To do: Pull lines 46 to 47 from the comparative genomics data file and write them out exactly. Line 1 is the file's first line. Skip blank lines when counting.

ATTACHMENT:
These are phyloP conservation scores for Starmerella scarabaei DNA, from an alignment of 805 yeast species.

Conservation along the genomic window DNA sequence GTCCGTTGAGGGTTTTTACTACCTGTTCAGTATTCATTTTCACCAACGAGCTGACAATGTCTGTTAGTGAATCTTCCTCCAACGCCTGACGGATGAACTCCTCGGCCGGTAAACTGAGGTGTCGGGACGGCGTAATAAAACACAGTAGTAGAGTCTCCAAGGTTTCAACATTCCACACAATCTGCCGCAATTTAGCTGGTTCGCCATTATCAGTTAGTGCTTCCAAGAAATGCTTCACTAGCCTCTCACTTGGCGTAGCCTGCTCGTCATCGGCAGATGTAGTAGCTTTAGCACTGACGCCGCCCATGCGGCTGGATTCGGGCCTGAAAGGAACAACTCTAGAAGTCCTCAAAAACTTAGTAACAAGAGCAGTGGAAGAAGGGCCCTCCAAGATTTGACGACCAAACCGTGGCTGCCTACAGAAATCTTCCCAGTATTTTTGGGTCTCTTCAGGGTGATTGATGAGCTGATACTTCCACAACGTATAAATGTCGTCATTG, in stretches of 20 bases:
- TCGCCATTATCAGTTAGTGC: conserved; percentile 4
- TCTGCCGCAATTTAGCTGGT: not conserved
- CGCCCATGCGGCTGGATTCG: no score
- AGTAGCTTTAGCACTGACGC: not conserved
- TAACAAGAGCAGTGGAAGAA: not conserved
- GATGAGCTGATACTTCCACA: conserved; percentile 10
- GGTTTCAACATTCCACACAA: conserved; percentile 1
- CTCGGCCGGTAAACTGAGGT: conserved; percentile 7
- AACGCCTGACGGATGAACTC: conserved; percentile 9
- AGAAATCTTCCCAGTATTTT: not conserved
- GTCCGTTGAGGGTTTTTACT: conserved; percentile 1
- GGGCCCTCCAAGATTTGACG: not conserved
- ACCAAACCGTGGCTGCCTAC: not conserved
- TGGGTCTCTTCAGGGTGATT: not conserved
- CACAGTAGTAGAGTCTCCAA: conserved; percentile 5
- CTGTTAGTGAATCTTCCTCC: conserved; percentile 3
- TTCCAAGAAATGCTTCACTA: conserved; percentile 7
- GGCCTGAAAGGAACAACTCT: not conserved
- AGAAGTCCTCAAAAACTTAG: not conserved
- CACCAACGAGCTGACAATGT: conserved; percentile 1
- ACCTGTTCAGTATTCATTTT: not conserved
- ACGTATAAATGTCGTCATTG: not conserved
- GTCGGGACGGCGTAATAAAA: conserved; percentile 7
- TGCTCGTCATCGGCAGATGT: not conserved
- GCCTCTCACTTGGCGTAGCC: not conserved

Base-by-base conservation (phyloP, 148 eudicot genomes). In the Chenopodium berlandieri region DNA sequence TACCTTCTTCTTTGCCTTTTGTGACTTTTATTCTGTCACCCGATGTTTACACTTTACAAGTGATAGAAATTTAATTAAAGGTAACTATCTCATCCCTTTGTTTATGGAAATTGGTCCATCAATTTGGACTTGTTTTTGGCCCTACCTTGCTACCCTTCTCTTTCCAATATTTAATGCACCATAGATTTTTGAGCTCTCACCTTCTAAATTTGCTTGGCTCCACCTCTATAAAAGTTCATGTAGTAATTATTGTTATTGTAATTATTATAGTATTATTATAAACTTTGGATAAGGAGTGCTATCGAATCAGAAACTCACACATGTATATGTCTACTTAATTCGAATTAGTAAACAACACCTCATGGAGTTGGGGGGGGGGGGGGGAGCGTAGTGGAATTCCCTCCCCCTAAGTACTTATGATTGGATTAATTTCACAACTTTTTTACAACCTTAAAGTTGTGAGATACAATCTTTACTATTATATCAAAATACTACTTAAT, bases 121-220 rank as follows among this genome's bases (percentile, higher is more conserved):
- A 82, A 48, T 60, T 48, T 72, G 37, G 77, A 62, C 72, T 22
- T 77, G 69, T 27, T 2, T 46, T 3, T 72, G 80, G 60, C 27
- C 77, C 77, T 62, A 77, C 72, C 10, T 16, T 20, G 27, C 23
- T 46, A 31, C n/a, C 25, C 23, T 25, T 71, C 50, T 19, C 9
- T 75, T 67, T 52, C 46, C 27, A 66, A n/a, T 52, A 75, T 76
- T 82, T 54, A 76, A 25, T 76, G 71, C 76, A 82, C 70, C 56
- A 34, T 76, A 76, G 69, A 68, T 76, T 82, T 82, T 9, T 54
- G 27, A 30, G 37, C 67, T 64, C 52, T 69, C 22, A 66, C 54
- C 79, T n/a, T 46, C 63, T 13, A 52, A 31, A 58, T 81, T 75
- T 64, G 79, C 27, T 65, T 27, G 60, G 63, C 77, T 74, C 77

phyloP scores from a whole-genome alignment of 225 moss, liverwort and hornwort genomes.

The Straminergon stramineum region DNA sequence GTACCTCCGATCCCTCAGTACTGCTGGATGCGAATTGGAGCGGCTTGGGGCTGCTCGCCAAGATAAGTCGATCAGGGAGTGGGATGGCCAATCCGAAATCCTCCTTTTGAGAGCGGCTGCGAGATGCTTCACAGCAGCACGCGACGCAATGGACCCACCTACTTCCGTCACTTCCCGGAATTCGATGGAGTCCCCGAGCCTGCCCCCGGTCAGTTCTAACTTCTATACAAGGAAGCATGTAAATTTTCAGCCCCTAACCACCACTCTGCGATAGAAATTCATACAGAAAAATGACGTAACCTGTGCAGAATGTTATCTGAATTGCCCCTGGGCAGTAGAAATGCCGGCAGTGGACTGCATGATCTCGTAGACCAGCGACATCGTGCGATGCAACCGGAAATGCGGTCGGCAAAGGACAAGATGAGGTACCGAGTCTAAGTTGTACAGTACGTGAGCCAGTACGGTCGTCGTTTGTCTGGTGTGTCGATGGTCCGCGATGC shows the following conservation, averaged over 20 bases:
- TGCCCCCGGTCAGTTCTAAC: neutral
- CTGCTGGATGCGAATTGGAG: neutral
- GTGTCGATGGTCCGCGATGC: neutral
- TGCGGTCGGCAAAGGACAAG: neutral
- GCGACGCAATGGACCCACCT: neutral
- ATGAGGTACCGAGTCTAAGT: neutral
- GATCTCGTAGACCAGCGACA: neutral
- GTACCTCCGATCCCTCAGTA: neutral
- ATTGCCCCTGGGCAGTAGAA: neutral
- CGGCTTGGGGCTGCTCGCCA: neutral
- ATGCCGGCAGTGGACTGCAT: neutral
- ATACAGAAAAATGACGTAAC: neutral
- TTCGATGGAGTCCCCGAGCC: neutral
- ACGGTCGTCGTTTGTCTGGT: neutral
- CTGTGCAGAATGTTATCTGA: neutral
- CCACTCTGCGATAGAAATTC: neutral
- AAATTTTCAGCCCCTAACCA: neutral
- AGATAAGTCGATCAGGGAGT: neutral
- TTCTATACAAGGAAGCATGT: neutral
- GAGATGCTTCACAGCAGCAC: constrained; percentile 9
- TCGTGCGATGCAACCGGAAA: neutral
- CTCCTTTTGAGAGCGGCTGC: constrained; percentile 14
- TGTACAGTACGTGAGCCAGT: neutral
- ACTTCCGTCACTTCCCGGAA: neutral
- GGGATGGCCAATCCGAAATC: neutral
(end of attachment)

- ATGAGGTACCGAGTCTAAGT: neutral
- GATCTCGTAGACCAGCGACA: neutral